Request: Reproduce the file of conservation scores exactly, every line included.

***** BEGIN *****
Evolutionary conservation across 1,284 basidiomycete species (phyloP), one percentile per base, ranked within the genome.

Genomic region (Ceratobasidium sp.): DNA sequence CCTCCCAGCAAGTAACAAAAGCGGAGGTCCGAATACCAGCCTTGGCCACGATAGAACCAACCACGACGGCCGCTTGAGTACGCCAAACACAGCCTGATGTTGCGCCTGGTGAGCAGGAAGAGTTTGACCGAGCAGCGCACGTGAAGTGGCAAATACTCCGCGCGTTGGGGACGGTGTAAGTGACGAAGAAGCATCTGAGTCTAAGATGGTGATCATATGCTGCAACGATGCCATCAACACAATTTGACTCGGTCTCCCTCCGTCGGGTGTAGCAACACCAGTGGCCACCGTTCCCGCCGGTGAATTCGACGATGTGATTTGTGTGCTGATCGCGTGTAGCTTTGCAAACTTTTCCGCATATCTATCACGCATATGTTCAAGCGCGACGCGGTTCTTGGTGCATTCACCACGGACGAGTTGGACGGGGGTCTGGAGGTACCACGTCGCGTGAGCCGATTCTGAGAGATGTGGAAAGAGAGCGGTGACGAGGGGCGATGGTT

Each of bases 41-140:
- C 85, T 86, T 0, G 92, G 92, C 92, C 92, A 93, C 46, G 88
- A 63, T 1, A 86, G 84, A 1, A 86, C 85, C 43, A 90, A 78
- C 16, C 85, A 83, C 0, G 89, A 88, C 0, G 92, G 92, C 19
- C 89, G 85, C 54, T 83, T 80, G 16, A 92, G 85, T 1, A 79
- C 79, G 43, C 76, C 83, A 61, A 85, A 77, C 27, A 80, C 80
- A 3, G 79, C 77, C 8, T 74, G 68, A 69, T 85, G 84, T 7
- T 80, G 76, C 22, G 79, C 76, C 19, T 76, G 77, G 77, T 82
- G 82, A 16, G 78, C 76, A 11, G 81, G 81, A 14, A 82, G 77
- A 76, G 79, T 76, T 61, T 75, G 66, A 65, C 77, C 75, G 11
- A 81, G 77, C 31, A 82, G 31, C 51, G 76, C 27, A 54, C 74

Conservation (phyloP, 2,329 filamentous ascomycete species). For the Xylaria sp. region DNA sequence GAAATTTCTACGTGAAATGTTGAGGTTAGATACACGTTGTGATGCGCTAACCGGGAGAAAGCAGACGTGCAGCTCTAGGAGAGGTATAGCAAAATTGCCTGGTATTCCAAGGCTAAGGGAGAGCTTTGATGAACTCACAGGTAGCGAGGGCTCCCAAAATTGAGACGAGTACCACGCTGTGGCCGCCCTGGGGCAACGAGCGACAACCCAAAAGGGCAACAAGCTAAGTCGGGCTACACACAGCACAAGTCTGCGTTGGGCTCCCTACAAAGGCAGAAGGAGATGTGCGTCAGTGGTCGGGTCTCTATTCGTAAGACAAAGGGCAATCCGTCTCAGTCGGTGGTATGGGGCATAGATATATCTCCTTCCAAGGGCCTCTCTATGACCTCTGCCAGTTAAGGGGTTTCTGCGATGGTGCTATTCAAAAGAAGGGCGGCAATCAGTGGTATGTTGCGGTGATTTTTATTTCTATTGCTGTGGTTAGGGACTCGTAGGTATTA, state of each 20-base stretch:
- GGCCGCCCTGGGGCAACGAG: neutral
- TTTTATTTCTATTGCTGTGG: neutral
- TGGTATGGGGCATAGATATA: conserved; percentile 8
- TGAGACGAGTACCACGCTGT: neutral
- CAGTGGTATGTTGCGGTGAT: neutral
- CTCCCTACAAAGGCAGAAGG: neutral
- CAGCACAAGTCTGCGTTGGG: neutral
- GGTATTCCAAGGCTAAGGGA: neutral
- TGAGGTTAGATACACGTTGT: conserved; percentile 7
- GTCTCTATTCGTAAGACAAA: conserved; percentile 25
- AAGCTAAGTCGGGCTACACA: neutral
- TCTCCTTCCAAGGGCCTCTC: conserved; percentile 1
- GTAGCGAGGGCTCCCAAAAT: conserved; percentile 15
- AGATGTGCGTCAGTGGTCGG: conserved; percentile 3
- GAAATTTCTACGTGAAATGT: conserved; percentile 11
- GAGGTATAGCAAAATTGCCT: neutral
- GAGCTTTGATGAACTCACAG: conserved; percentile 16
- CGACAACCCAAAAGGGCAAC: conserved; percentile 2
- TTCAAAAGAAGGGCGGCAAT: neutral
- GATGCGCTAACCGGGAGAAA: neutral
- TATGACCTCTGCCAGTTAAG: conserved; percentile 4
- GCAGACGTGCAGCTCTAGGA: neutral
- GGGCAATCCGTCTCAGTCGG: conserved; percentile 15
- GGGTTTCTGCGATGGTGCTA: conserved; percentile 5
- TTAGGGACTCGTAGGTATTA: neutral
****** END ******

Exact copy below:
Evolutionary conservation across 1,284 basidiomycete species (phyloP), one percentile per base, ranked within the genome.

Genomic region (Ceratobasidium sp.): DNA sequence CCTCCCAGCAAGTAACAAAAGCGGAGGTCCGAATACCAGCCTTGGCCACGATAGAACCAACCACGACGGCCGCTTGAGTACGCCAAACACAGCCTGATGTTGCGCCTGGTGAGCAGGAAGAGTTTGACCGAGCAGCGCACGTGAAGTGGCAAATACTCCGCGCGTTGGGGACGGTGTAAGTGACGAAGAAGCATCTGAGTCTAAGATGGTGATCATATGCTGCAACGATGCCATCAACACAATTTGACTCGGTCTCCCTCCGTCGGGTGTAGCAACACCAGTGGCCACCGTTCCCGCCGGTGAATTCGACGATGTGATTTGTGTGCTGATCGCGTGTAGCTTTGCAAACTTTTCCGCATATCTATCACGCATATGTTCAAGCGCGACGCGGTTCTTGGTGCATTCACCACGGACGAGTTGGACGGGGGTCTGGAGGTACCACGTCGCGTGAGCCGATTCTGAGAGATGTGGAAAGAGAGCGGTGACGAGGGGCGATGGTT

Each of bases 41-140:
- C 85, T 86, T 0, G 92, G 92, C 92, C 92, A 93, C 46, G 88
- A 63, T 1, A 86, G 84, A 1, A 86, C 85, C 43, A 90, A 78
- C 16, C 85, A 83, C 0, G 89, A 88, C 0, G 92, G 92, C 19
- C 89, G 85, C 54, T 83, T 80, G 16, A 92, G 85, T 1, A 79
- C 79, G 43, C 76, C 83, A 61, A 85, A 77, C 27, A 80, C 80
- A 3, G 79, C 77, C 8, T 74, G 68, A 69, T 85, G 84, T 7
- T 80, G 76, C 22, G 79, C 76, C 19, T 76, G 77, G 77, T 82
- G 82, A 16, G 78, C 76, A 11, G 81, G 81, A 14, A 82, G 77
- A 76, G 79, T 76, T 61, T 75, G 66, A 65, C 77, C 75, G 11
- A 81, G 77, C 31, A 82, G 31, C 51, G 76, C 27, A 54, C 74

Conservation (phyloP, 2,329 filamentous ascomycete species). For the Xylaria sp. region DNA sequence GAAATTTCTACGTGAAATGTTGAGGTTAGATACACGTTGTGATGCGCTAACCGGGAGAAAGCAGACGTGCAGCTCTAGGAGAGGTATAGCAAAATTGCCTGGTATTCCAAGGCTAAGGGAGAGCTTTGATGAACTCACAGGTAGCGAGGGCTCCCAAAATTGAGACGAGTACCACGCTGTGGCCGCCCTGGGGCAACGAGCGACAACCCAAAAGGGCAACAAGCTAAGTCGGGCTACACACAGCACAAGTCTGCGTTGGGCTCCCTACAAAGGCAGAAGGAGATGTGCGTCAGTGGTCGGGTCTCTATTCGTAAGACAAAGGGCAATCCGTCTCAGTCGGTGGTATGGGGCATAGATATATCTCCTTCCAAGGGCCTCTCTATGACCTCTGCCAGTTAAGGGGTTTCTGCGATGGTGCTATTCAAAAGAAGGGCGGCAATCAGTGGTATGTTGCGGTGATTTTTATTTCTATTGCTGTGGTTAGGGACTCGTAGGTATTA, state of each 20-base stretch:
- GGCCGCCCTGGGGCAACGAG: neutral
- TTTTATTTCTATTGCTGTGG: neutral
- TGGTATGGGGCATAGATATA: conserved; percentile 8
- TGAGACGAGTACCACGCTGT: neutral
- CAGTGGTATGTTGCGGTGAT: neutral
- CTCCCTACAAAGGCAGAAGG: neutral
- CAGCACAAGTCTGCGTTGGG: neutral
- GGTATTCCAAGGCTAAGGGA: neutral
- TGAGGTTAGATACACGTTGT: conserved; percentile 7
- GTCTCTATTCGTAAGACAAA: conserved; percentile 25
- AAGCTAAGTCGGGCTACACA: neutral
- TCTCCTTCCAAGGGCCTCTC: conserved; percentile 1
- GTAGCGAGGGCTCCCAAAAT: conserved; percentile 15
- AGATGTGCGTCAGTGGTCGG: conserved; percentile 3
- GAAATTTCTACGTGAAATGT: conserved; percentile 11
- GAGGTATAGCAAAATTGCCT: neutral
- GAGCTTTGATGAACTCACAG: conserved; percentile 16
- CGACAACCCAAAAGGGCAAC: conserved; percentile 2
- TTCAAAAGAAGGGCGGCAAT: neutral
- GATGCGCTAACCGGGAGAAA: neutral
- TATGACCTCTGCCAGTTAAG: conserved; percentile 4
- GCAGACGTGCAGCTCTAGGA: neutral
- GGGCAATCCGTCTCAGTCGG: conserved; percentile 15
- GGGTTTCTGCGATGGTGCTA: conserved; percentile 5
- TTAGGGACTCGTAGGTATTA: neutral